Monthly Archive: March 2017

Spring Open House Sunday 3/26 at 1:00

March 20, 2017



Sunday March 26, 2017


1:00pm – 3:00pm

Placement Exam


Saturday April 1, 2017


8:30 a.m. – 11:30 a.m. (Registration/Check-in 8:15 a.m.)


All incoming 6th, 7th and 9th graders  (St. Kateri students are exempt)


$20.00 exam fee

Call 342-4000 x246 or email today to pre-register!

The Scholarship/Placement Exam is required for new students entering 6th, 7th and 9th grades.

HIGH SCHOOL: Barron’s Study Guide: COOP/ HSPT/TSCH
Barnes & Noble $13.95

Call the Admissions Department for transfer information for other grade levels.

Contact Fred Tillinghast, Director of Admissions at (585) 342-4000 x246 if you have questions or if you would like to set up a student shadow day or family tour.

Tour our campus, meet the teachers and staff, see our 21st Century Technology, hear the BK success stories, learn more about the College Prep. Plus Program, our 100% graduation rate, and how Bishop Kearney students have the skills and knowledge to succeed in college and the real world!


March 3, 2017



Irondequoit, N.Y. – Deacon Dan Callan (BK alum) led a beautiful Ash Wednesday service for the Bishop Kearney student body,  as well as our special guests (students and faculty) from Holy Childhood. Ash Wednesday is one of the most popular and important holy days in the liturgical calendar. Ash Wednesday opens Lent, a season of fasting and prayer.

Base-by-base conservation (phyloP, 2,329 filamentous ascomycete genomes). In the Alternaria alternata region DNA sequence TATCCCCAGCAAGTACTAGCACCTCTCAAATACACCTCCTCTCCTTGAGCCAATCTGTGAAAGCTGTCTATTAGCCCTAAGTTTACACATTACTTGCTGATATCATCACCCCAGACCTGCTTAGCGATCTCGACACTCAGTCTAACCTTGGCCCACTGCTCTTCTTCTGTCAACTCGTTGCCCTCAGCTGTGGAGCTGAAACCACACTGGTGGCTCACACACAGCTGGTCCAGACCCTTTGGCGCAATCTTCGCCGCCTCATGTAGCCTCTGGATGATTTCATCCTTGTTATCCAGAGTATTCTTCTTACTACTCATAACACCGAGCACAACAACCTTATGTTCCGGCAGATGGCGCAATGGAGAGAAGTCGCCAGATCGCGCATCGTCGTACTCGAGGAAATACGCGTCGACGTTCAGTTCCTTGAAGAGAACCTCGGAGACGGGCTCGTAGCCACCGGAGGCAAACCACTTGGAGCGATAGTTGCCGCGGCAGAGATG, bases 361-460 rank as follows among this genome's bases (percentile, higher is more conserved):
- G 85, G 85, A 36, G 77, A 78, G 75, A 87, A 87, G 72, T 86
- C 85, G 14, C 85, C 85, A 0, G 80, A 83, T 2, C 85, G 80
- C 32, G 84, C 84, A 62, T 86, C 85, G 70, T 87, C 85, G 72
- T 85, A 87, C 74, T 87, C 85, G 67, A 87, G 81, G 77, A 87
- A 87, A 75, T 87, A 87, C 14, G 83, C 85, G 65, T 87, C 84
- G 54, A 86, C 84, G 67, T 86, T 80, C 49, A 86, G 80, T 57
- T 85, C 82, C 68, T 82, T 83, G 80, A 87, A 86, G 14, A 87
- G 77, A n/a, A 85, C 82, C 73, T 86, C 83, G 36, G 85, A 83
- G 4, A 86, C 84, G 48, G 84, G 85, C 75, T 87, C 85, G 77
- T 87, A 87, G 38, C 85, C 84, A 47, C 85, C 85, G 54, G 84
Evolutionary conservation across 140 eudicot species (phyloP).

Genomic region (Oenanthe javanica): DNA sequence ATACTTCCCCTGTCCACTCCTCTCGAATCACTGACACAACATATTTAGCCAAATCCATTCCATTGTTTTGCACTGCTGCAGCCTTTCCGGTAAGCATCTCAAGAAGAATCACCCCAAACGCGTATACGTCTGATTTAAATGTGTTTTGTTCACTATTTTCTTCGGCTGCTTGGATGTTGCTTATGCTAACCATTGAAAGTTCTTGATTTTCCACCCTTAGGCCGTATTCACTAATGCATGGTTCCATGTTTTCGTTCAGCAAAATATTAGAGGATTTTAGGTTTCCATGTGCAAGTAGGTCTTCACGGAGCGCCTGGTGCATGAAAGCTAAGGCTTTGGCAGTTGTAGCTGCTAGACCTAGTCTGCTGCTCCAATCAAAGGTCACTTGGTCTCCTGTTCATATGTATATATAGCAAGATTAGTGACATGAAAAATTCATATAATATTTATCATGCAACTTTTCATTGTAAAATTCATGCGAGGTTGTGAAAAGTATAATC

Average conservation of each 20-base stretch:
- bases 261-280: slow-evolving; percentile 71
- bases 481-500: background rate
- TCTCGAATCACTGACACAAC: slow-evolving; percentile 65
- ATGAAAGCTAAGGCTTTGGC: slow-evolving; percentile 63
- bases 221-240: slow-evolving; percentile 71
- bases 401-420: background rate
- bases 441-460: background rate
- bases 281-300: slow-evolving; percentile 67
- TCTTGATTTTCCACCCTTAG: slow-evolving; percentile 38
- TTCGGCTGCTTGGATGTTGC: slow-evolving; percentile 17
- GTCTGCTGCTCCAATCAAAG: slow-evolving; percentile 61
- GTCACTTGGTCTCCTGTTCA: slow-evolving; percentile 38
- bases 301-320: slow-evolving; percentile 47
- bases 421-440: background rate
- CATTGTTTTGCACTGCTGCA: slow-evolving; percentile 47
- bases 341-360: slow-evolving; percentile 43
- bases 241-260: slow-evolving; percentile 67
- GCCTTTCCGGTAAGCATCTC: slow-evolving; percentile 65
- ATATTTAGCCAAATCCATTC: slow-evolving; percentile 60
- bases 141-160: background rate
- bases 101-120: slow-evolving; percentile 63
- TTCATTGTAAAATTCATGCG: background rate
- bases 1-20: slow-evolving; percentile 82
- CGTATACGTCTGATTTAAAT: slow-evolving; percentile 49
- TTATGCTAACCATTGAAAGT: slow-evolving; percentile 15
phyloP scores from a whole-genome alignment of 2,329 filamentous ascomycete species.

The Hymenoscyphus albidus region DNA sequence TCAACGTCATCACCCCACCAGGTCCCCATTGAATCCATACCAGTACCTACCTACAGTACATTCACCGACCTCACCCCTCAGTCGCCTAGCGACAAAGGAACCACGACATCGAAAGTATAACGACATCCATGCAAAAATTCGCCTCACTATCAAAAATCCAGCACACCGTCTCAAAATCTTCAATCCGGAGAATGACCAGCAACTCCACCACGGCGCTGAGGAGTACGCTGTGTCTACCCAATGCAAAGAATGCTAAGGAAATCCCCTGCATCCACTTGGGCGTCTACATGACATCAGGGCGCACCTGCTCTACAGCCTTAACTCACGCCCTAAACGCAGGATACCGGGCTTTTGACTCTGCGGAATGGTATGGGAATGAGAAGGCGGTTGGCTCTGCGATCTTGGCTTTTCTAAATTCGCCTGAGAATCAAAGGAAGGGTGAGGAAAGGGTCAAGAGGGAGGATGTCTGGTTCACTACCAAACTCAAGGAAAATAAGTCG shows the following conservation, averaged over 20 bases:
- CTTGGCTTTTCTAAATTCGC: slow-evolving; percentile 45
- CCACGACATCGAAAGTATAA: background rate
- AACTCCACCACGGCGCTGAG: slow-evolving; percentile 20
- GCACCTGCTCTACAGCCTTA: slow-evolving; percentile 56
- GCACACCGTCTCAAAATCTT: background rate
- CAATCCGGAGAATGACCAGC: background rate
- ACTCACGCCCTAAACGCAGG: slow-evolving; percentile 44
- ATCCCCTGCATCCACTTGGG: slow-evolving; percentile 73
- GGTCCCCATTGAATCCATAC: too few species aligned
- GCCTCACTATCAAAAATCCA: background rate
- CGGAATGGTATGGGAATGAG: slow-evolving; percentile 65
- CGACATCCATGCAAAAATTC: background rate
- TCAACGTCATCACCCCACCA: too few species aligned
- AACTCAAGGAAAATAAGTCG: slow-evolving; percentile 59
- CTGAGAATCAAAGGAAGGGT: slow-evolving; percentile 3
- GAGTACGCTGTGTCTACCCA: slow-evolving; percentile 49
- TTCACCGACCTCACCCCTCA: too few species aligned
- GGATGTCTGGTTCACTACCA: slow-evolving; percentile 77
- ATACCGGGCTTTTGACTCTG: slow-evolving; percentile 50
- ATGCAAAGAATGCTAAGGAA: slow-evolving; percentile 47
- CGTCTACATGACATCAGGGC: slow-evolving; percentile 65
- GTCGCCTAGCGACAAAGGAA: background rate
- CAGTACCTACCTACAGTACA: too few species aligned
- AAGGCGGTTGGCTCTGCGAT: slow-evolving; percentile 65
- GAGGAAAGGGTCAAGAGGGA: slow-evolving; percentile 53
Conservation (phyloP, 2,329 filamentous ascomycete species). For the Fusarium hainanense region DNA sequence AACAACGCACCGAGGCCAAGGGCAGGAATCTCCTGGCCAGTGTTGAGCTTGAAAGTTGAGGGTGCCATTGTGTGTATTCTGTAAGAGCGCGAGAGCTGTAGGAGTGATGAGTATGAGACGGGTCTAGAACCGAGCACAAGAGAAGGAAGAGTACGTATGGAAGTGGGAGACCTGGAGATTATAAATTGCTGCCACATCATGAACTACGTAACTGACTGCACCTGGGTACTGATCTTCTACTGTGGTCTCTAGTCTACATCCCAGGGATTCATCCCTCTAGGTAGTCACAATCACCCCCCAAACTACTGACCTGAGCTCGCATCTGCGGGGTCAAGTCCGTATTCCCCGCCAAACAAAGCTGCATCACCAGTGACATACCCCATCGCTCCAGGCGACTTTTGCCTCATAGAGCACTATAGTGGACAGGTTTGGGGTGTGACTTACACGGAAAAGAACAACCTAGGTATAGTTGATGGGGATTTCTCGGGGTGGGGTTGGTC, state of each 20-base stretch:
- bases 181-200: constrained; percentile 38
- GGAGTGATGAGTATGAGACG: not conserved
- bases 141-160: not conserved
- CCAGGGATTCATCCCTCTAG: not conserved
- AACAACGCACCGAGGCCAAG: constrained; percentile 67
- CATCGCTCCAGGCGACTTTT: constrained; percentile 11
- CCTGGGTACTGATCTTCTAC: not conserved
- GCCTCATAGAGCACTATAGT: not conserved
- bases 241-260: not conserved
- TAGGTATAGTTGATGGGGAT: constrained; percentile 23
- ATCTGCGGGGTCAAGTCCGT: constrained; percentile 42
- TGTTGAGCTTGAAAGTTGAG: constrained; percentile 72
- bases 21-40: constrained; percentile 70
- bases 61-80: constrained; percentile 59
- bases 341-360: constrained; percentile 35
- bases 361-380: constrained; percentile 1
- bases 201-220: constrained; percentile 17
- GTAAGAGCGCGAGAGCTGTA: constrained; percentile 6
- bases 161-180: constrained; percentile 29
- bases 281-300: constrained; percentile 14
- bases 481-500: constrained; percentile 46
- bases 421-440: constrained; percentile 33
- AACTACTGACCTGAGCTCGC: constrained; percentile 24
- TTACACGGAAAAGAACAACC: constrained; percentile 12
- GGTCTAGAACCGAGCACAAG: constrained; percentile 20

Ash Wednesday takes place 46 days before Easter Sunday, and is chiefly observed by Catholics, although many other Christians observe it too.

Ash Wednesday comes from the ancient Jewish tradition of penance and fasting. The practice includes the wearing of ashes on the head. The ashes symbolize the dust from which God made us. As the priest applies the ashes to a person’s forehead, he speaks the words: “Remember that you are dust, and to dust you shall return.”

Alternatively, the priest may speak the words, “Repent and believe in the Gospel.”

Ashes also symbolize grief, in this case, grief that we have sinned and caused division from God.

Writings from the Second-century Church refer to the wearing of ashes as a sign of penance.

Clergy administer ashes during Mass and all are invited to accept the ashes as a visible symbol of penance. Even non-Christians and the excommunicated are welcome to receive the ashes. The ashes are made from blessed palm branches, taken from the previous year’s palm Sunday Mass.